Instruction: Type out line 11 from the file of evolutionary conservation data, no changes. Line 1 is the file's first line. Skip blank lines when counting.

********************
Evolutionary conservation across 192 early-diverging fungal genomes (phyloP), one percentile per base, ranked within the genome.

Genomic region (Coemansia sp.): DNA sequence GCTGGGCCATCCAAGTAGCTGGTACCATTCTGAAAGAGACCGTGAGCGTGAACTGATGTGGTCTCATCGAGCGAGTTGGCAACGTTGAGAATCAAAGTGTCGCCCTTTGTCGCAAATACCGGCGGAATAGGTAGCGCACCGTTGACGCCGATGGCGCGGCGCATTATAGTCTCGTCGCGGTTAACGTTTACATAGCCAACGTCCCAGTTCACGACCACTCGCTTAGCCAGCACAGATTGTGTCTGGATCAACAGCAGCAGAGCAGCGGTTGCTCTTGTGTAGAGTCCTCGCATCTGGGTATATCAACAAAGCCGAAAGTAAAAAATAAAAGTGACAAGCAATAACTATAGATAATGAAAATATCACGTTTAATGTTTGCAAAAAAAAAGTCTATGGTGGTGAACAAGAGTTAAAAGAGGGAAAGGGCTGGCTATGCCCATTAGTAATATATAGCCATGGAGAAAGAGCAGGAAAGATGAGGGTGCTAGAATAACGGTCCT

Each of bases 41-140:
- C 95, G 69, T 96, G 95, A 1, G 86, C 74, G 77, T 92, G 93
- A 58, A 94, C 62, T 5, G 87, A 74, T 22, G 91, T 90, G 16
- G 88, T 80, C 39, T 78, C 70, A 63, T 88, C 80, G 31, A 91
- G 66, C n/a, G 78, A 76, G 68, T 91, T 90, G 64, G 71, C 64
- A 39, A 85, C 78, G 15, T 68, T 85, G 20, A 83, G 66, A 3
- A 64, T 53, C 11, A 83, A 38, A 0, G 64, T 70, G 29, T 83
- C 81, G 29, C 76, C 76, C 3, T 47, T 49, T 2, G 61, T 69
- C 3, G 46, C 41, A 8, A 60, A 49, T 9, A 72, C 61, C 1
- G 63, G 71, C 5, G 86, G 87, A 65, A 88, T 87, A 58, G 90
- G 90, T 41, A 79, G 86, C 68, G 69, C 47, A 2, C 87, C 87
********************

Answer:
- C 3, G 46, C 41, A 8, A 60, A 49, T 9, A 72, C 61, C 1